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Public Statements

Sherman Lauds Senators Wyden and Hatch for Introducing the Visa Waiver for Israel Act in the Senate

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Location: Washington, DC

Congressman Brad Sherman (D-CA) lauded Senator Ron Wyden (D-OR) and Senator Orrin Hatch (R-UT) for introducing the Visa Waiver for Israel Act, S. 266, in the Senate on February 7, 2013. The bill would pave the way for Israel's entrance into the U.S. Visa Waiver Program. The Senate legislation follows the introduction of the House version of the bill, H.R. 300, introduced on January 15, 2013, by Congressman Brad Sherman (D-CA) with lead co-sponsor Congressman Ted Poe (R-TX). 66 Representatives are currently cosponsoring the House bill.

"Israel is an important trading partner and ally with a well-educated and versatile workforce," Senator Wyden said. "Including Israel in the Visa Waiver program will open up opportunities for collaboration and investment that will benefit both countries." Senator Wyden is the Chairman of the Senate Energy and Natural Resources Committee.

Senator Hatch is the most senior Republican in the Senate and is a senior member and former Chairman of the Senate Judiciary Committee. The Visa Waiver for Israel Act was referred to the House and Senate Judiciary Committees.

"I commend Senator Wyden and Senator Hatch for introducing the Visa Waiver for Israel Act in the Senate," said Sherman. "The widely bipartisan, bicameral support for this bill demonstrates the strength of the U.S.-Israel relationship and the positive prospects for this bill's passage into law. Adding Israel to the Visa Waiver Program will stimulate innovation and growth in our economy and greatly enhance cultural ties between our nations."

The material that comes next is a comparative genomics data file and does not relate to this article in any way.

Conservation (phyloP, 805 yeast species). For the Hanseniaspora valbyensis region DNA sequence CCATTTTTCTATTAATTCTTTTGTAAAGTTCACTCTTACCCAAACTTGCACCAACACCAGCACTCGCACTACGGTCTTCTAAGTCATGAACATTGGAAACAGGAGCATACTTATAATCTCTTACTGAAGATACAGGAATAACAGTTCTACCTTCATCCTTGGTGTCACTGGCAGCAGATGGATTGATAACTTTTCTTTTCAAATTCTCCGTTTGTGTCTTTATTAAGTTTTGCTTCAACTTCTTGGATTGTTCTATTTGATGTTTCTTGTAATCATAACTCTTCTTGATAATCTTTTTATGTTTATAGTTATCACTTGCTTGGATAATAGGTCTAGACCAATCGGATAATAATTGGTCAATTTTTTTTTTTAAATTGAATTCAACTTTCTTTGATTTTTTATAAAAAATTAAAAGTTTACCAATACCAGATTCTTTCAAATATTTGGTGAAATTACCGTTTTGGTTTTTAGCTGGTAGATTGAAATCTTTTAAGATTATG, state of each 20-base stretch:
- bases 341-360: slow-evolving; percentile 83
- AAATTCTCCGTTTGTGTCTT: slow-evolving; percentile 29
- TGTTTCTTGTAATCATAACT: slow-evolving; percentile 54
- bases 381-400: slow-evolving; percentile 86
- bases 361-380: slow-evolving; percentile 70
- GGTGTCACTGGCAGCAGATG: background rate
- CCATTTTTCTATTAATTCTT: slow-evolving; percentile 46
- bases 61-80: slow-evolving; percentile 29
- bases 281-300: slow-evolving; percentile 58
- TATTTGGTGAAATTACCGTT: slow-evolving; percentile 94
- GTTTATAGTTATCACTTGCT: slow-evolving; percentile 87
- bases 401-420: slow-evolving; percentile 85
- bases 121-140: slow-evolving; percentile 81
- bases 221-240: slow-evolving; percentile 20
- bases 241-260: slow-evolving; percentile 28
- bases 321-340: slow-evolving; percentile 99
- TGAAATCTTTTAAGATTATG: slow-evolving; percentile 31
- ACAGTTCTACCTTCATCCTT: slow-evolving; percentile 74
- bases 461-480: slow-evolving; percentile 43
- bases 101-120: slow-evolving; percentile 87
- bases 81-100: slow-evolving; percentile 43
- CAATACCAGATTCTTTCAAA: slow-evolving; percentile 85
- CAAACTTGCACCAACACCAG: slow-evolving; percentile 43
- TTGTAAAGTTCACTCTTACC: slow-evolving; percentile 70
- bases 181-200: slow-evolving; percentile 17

The Senate bill is nearly identical to the Visa Waiver for Israel Act in May 2012 along with lead cosponsor Ted Poe and 11 other colleagues; 34 members of Congress cosponsored Sherman's bill in 2012.

The Visa Waiver Program allows travelers from 37 countries to enter the United States for business or leisure as visitors for up to 90 days without first getting a visa. Visitors from other countries must obtain a visa from U.S. consular posts before traveling to the United States.

The Deputy Foreign Minister of Israel, Daniel Ayalon, released the following statement about the Visa Waiver for Israel Act:

"The proposed waiving of the visa requirement for Israeli tourists visiting America is a true reflection of the special, deep and mutually advantageous relations between Israel and the U.S. and between the Israeli and American peoples, and reports of the legislative initiative were received with great warmth in Israel. I strongly commend Congressmen Brad Sherman and Ted Poe for all their efforts and also the many representatives that have co-sponsored the Visa Waiver for Israel Act."

Israelis entered the U.S. as temporary visitors about 320,000 times annually in recent years and that number is expected to increase significantly if Israel enters the program. In 2011, Israelis spent over $1.6 billion in U.S. tourism, travel, and airfare.


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